EconPapers    
Economics at your fingertips  
 

Changes in the Demand for Skilled Labor within U.S. Manufacturing Industries: Evidence from the Annual Survey of Manufacturing

Eli Berman (), John Bound and Zvi Griliches

No 4255, NBER Working Papers from National Bureau of Economic Research, Inc

Abstract: This paper investigates the shift in demand towards skilled labor in U.S. manufacturing. Between 1979 and 1989. employment of production workers in manufacturing dropped by 2.2 mil1ion or 15 percent while employment of non-production workers rose by 3 percent. A decomposition of changing employment patterns in each of 450 industries reveals that the defense buildup and trade deficits can account for only a small part of the shift in demand towards non-production workers. We conclude that production labor-saving technological change is the most likely explanation for the shift in demand towards non-production workers since the shift is mostly due to changes in labor demand within industries rather than reallocation of employment towards industries with higher shares of skilled labor. Strong correlations between within-industry skil1 upgrading and both increased investment in computers on the one hand and increased investment in R&D on the other provide further evidence for production labor saving technological change.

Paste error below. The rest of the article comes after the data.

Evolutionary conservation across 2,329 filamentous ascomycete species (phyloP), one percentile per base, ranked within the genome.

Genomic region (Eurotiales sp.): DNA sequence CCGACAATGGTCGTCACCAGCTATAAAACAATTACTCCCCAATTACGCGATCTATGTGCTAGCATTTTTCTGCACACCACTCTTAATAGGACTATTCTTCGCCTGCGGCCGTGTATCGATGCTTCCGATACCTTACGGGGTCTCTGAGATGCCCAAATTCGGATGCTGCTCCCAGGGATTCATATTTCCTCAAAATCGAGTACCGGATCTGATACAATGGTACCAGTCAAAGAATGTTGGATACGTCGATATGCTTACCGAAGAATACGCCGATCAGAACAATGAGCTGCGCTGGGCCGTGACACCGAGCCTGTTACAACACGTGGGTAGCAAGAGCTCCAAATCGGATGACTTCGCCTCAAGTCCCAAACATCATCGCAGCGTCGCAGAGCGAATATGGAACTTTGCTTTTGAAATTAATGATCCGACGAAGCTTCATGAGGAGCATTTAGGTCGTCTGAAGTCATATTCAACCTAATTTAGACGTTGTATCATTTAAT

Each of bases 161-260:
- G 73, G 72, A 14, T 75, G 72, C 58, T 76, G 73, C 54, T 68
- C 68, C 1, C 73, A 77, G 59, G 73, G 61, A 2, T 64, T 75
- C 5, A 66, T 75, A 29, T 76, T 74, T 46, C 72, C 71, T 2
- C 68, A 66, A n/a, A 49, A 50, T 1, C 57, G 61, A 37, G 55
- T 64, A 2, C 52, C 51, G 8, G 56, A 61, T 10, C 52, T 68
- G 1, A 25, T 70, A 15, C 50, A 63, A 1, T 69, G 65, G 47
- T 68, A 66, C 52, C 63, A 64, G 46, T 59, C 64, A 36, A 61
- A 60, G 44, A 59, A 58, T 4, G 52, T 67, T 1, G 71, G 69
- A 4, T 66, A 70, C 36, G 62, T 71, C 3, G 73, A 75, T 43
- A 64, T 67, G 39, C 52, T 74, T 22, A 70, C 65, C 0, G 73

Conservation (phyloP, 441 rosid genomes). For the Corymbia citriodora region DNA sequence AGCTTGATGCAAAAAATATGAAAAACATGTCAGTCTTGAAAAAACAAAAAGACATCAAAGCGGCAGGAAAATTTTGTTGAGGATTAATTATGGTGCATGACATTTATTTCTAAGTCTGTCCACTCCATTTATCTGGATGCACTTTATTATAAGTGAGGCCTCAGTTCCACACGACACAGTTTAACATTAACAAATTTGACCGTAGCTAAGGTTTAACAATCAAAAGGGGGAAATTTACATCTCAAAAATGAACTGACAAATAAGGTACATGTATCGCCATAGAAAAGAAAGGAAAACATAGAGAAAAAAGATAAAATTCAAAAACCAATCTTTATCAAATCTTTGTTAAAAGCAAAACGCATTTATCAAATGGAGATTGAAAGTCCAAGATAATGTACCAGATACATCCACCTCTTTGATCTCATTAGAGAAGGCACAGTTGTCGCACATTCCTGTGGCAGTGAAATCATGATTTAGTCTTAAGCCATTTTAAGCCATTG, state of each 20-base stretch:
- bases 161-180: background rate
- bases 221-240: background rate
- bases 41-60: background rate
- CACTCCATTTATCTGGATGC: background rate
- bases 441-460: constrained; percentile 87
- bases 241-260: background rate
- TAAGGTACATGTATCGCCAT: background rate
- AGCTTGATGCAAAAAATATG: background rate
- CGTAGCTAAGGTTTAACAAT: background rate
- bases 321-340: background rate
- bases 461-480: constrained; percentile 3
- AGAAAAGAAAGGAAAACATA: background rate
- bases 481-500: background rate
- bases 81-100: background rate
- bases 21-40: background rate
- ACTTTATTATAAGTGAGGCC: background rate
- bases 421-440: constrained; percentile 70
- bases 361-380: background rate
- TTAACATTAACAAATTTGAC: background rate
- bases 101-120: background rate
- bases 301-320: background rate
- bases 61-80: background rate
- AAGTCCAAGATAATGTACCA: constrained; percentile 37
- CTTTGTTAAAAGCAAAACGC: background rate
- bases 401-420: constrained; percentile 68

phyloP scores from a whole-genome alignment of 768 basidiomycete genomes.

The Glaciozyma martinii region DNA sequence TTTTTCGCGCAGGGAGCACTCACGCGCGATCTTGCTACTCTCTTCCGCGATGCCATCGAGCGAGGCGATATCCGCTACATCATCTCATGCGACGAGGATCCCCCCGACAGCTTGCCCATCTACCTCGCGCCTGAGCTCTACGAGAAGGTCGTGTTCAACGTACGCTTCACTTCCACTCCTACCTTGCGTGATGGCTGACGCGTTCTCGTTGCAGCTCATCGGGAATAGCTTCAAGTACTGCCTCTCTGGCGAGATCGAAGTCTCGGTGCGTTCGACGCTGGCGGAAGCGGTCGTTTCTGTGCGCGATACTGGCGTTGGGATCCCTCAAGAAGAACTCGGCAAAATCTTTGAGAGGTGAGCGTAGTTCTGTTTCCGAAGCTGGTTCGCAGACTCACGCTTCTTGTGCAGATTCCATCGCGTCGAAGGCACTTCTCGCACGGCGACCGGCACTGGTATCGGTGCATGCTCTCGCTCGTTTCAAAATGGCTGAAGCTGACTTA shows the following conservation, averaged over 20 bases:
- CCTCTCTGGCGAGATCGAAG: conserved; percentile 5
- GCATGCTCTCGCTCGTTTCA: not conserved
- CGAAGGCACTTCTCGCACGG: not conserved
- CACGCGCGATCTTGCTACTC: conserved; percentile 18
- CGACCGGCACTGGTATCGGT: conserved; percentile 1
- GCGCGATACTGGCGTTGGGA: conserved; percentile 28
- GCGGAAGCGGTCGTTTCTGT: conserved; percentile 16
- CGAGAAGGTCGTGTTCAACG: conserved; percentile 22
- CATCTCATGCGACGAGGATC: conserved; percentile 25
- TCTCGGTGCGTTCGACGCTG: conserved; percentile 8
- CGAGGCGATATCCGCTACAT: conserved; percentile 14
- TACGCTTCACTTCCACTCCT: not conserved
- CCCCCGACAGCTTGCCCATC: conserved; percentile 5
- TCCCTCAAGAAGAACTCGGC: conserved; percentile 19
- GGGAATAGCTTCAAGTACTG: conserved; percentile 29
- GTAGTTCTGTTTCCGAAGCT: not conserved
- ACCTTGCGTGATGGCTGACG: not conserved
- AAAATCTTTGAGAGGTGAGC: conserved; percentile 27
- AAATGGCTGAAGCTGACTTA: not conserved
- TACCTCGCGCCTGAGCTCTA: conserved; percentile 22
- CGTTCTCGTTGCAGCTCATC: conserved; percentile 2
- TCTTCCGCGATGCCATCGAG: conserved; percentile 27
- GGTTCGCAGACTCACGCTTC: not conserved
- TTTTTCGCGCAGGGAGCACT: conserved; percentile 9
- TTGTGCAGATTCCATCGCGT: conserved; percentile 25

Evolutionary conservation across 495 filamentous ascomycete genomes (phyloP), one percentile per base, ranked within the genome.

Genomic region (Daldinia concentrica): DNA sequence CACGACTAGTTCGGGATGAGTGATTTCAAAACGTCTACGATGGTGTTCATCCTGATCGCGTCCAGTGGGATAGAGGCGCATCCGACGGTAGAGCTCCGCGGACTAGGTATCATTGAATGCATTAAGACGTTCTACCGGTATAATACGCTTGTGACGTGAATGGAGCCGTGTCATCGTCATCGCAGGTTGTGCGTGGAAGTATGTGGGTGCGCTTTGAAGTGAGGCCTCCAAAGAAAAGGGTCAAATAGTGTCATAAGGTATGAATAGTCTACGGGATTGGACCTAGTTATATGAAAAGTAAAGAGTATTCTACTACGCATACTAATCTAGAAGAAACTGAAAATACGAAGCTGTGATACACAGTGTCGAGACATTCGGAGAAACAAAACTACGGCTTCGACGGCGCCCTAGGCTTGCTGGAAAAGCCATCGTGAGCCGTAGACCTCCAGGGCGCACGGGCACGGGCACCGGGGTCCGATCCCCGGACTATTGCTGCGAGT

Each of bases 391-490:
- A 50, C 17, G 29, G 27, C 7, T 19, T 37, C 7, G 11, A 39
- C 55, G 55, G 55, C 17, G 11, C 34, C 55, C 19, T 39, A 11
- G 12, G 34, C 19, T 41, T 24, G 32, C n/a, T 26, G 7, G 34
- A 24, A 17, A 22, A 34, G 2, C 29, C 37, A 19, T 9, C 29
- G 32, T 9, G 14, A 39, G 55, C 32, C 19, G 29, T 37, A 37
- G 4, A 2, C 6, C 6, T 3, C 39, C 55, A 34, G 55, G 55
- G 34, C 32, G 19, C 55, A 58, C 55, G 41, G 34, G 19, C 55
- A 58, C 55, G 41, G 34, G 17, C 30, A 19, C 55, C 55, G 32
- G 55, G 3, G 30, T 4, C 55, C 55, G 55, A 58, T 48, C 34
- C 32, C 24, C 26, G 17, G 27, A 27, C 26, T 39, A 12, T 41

JEL-codes: J23 J24 (search for similar items in EconPapers)
Date: 1993-01
Note: LS PR
References: View references in EconPapers View complete reference list from CitEc
Citations View citations in EconPapers (278) Track citations by RSS feed

Published as Quarterly Journal of Economics, May 1994, pp. 367-397.

Downloads: (external link)
http://www.nber.org/papers/w4255.pdf (application/pdf)

Related works:
This item may be available elsewhere in EconPapers: Search for items with the same title.

Export reference: BibTeX RIS (EndNote, ProCite, RefMan) HTML/Text

Persistent link: https://EconPapers.repec.org/RePEc:nbr:nberwo:4255

Ordering information: This working paper can be ordered from
http://www.nber.org/papers/w4255

Access Statistics for this paper

More papers in NBER Working Papers from National Bureau of Economic Research, Inc National Bureau of Economic Research, 1050 Massachusetts Avenue Cambridge, MA 02138, U.S.A.. Contact information at EDIRC.
Series data maintained by ().

 
Page updated 2017-12-18
Handle: RePEc:nbr:nberwo:4255